Reflecting on the service, Laetitia Wells observed, “As the women brought their various stones to the table, I was moved during worship when I heard the loud sound of the stones hitting the table. Symbolically I felt that WE were taking a definitive STAND against violence against women and girls. Hearing the loud sound of the stones allowed me to think that we were eradicating the horrors that come with violence against women.” Jill Bolander Cohen commented, “This was a deeply spiritual and moving experience. It was really something watching women and men lay down stones which seemed to release something–something that weighed them down.” Jaime Staehle said, “Working together with women from all generations, walks of life, and places in the world was quite meaningful and really helped the theme of the service blossom.”

There was something about the stones–something special about being able to release some things that have burdened us all our lives. The Divine Momentum presented the opportunity for us to release them during our worship here today. Thanks be to God!

Photos by Andrew Nam Chul Osborne

General Assembly resolution 61/143 called for the Secretary-General to establish a database “on the extent, nature and consequences of all forms of violence against women, and on the impact and effectiveness of policies and programmes for, including best practices in, combating such violence.” In connection with International Women’s Day, 8 March 2009, the database has been launched. The information received from governments in response to a questionnaire forms the core of the database. Learn more about the UN’s work on this topic from the Issues on the Agenda page on Women.

Students at Union Theological Seminary in New York will be celebrating International Women’s Day in chapel on Monday, March 9.

“Persist” is the name of the student caucus at Union organizing the prayer service. Their mission statement begins by saying, “As a student group, we are women and men who believe in the  affirming notion that dignity, equality and human rights belong to all people – male or female”

Elizabeth Schüssler Fiorenza wrote that “the roots and pillars of patriarchy are sexism, racism and militaristic colonialism.”  These seminarians are working to empower their local and global community with awareness of and skills to reform structures and systems of domination and control related to all three pillars.

In order to plant new roots, the co-chairs of Persist believe we must learn to act together with others to transform the societies in which we live. The horizon of freedom from patriarchy is hope. On Monday, seminarians at Union will gather to sing the songs of freedom for all women in celebration of International Women’s Day.

Below is a short video the caucus compiled for use during the candle lighting communion. “By incorporating the pictures of women from around the world,” the co-chairs of the caucus shared, “we acknowledge women’s voices which are most often ignored or silenced rather than celebrated.”

Vodpod videos no longer available.

Cross posted from Russia Today.
A 2008 International Women's Day demonstration in Delhi, India

A 2008 International Women's Day demonstration in Delhi, India

Conference Room B was packed with women this past Thursday morning. It was a wonderful sight – and sound – and a reminder of how impoverished our decision making bodies are when they exclude women from their chambers of power. For those women who are isolated in their own societies because of their championship of gender equality and human rights it would have been a rare moment of support and solidarity.

The UN is fortunate in having a current Secretary General, Mr. Ban Ki-moon, who is dedicated to building gender equality and, in particular, to zero tolerance for violence against women and girls. It will, of course, be an even healthier institution when the wall of portraits of former Secretary-Generals includes female faces alongside the male.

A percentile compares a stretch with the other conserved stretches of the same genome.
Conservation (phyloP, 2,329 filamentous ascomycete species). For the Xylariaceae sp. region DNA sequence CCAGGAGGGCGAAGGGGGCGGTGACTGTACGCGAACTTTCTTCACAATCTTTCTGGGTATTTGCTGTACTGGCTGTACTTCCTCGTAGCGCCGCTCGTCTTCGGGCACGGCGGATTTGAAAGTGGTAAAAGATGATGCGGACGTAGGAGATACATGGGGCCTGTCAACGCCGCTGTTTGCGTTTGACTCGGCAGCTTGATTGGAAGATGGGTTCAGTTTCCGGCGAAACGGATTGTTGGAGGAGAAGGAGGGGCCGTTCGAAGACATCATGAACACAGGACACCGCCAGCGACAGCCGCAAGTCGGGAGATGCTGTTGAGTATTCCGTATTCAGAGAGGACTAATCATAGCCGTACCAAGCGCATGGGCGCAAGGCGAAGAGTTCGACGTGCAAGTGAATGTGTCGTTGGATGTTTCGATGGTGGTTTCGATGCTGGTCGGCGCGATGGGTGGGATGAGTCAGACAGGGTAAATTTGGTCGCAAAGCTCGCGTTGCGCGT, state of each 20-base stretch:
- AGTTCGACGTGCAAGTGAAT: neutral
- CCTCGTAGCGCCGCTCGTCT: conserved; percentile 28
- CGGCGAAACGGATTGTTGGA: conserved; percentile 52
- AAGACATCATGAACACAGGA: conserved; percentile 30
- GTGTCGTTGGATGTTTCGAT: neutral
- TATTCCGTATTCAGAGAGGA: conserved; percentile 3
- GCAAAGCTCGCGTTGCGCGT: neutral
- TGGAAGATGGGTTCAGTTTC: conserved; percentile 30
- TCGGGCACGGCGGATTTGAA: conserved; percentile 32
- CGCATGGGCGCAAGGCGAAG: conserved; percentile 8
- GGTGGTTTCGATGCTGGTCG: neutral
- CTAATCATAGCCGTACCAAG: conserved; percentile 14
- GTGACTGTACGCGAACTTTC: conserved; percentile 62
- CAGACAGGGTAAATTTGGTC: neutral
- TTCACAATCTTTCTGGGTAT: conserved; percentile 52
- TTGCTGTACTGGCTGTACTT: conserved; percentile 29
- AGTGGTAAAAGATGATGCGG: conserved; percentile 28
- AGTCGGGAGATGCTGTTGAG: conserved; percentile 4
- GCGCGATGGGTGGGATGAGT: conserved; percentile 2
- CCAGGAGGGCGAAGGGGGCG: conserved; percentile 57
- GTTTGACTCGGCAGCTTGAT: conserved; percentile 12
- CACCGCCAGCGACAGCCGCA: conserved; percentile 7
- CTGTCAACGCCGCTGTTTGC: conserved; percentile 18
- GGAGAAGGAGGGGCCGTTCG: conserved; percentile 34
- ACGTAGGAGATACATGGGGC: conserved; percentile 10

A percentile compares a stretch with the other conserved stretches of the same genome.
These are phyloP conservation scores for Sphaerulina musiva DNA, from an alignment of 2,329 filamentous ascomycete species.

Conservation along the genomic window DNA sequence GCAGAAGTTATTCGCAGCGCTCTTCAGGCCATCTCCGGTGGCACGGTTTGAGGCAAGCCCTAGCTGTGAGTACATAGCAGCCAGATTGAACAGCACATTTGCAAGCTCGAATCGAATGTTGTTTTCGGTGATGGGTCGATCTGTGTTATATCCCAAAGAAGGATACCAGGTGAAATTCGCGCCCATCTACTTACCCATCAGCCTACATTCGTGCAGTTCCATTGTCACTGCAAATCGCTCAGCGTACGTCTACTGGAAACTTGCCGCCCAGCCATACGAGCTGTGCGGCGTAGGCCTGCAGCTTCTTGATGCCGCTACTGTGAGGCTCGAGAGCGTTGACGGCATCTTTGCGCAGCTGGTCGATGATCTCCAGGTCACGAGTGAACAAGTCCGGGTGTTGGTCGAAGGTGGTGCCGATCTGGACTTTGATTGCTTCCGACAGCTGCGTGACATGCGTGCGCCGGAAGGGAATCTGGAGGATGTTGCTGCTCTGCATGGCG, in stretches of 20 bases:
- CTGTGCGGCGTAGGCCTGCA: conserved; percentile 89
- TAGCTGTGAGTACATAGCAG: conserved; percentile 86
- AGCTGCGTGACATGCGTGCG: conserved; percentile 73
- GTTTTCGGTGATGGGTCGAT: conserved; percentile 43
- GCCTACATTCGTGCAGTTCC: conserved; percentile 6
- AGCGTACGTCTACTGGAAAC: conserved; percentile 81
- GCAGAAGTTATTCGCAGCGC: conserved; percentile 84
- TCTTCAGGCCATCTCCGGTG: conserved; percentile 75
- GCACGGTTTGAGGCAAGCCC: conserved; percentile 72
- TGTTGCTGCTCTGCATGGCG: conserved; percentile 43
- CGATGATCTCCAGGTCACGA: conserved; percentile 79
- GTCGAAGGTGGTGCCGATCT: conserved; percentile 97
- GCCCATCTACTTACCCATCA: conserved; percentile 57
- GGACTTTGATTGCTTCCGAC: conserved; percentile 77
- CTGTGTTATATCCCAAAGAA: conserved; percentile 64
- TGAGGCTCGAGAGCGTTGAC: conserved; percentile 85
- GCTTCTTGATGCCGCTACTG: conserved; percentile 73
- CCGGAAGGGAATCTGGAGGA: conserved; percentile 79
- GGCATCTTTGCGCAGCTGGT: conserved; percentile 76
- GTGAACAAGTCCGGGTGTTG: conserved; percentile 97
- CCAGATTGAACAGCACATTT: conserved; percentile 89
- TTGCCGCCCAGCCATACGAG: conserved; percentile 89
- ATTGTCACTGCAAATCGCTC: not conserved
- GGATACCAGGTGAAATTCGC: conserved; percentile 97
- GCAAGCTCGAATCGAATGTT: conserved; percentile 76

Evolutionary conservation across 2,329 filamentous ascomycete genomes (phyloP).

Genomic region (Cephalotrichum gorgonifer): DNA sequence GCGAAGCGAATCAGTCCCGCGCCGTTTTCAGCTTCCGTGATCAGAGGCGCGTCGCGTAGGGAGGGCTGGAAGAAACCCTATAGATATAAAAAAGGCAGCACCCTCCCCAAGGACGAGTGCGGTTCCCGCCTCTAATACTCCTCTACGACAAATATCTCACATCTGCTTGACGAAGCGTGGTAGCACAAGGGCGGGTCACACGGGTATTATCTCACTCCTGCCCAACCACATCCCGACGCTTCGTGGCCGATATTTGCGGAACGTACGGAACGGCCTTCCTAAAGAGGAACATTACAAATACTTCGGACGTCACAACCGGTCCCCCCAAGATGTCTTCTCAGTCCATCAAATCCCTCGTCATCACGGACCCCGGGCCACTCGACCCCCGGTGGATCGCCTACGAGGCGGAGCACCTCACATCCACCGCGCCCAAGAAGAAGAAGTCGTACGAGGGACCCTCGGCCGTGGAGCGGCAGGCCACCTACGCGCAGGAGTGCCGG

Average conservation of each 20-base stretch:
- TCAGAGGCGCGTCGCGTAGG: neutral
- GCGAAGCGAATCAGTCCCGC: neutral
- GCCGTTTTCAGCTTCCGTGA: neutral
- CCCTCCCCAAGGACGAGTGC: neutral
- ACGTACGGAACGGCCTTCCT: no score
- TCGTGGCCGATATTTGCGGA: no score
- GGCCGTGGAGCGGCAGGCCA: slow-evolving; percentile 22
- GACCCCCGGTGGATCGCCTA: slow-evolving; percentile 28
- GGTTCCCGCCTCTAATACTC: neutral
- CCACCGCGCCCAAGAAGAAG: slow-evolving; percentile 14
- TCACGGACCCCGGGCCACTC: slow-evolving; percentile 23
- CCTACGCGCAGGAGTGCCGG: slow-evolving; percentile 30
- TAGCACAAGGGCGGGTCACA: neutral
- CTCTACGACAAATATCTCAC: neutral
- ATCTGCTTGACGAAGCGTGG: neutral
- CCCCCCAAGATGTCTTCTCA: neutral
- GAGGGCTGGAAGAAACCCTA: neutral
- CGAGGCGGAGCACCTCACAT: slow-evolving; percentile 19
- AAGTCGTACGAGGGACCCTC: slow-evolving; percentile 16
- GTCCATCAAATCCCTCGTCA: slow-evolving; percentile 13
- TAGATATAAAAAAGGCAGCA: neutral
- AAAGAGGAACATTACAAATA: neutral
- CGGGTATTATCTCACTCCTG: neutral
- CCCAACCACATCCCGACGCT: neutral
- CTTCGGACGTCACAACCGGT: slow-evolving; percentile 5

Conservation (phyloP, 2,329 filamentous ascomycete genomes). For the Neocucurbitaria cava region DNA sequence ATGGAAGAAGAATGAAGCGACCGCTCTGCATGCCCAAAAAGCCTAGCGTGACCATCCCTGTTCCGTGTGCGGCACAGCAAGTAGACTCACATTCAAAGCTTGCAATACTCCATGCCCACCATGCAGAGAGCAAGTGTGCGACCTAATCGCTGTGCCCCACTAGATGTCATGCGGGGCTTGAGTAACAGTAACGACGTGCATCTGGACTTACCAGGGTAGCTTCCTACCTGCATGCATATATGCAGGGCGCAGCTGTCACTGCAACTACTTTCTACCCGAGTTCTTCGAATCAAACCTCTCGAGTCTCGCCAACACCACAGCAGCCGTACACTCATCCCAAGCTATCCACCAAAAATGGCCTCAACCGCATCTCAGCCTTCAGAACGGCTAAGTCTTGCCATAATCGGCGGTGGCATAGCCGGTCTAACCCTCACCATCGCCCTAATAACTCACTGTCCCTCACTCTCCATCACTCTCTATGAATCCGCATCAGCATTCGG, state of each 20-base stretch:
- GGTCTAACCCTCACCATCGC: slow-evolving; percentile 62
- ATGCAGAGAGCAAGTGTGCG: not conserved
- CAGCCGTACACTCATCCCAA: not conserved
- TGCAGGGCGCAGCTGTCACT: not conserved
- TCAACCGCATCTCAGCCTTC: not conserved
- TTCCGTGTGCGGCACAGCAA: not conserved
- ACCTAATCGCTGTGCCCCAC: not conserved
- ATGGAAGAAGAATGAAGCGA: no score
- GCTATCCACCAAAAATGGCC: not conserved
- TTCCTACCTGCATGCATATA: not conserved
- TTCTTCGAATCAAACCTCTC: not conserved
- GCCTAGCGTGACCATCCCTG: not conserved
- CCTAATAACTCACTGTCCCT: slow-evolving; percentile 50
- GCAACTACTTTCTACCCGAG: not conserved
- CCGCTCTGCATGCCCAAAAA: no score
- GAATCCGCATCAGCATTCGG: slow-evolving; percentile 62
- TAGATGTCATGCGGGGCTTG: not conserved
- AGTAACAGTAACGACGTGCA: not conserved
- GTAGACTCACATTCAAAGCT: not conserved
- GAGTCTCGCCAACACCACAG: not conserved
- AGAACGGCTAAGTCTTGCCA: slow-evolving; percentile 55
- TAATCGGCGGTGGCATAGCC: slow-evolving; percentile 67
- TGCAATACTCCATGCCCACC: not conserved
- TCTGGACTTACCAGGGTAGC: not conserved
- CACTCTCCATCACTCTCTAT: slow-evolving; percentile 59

Mr. Ban and others do bring the possibility of this day — International Women’s Day — a little closer through working to eradicate violence against women and girls, identifying this as both a consequence and a cause of gender inequality. Mr Ban reminded us that “real men respect women”, that only men can choose to change their behaviour, and that “the time to change is now.”

The Australian slogan of the White Ribbon movement of men against violence against women and girls was greeted with great enthusiasm: “Not violent. Not silent.” It would be a true celebration of International Women’s Day if this could be in the hearts, minds and voices of many men this coming year and beyond.

Then, please God, some year soon we will have no more stories like that of an 18 year old Congolese girl raped by 4 soldiers and ostracised by her family or a 14 year old Liberian girl raped by 5 soldiers and then married by their commander. Zero tolerance for violence against women. The time to change is now!

In light of International Women’s Day–which falls on a weekend this year, Saturday March 8–Ecumenical Women coalition members have been issueing articles and resources about women.  The United Methodist Board of Church and Society wrote an article on Women’s History Month in their eNewsletter, Faith in ActionEpiscopal Life Online released an article about financing for gender equity, the theme of this year’s CSW, while the ELCA Advocacy department made recommendations on how best to observe International Women’s Day.  Finally, the NCC’s program for women’s ministries also wrote an article honoring women’s history month, adding helpful resources and links at the bottom of the page. 

Apart from the ecumenical scene, the UN Secretary General Ban Ki-moon said today in the UN programme commemorating International Women’s Day, “I am deeply convinced that, in women, the world has at its dosposal the most significant and yet larglely untapped potential for development and peace… Women are still severly hampered by discrimination, lack of resources and economic opportunities, by limited access to decision-making and by gender-based violence.”  He called on everyone in the international community to increase investments in women and girls.

Ecumenical Women wishes you a fruitful and informative International Women’s Day!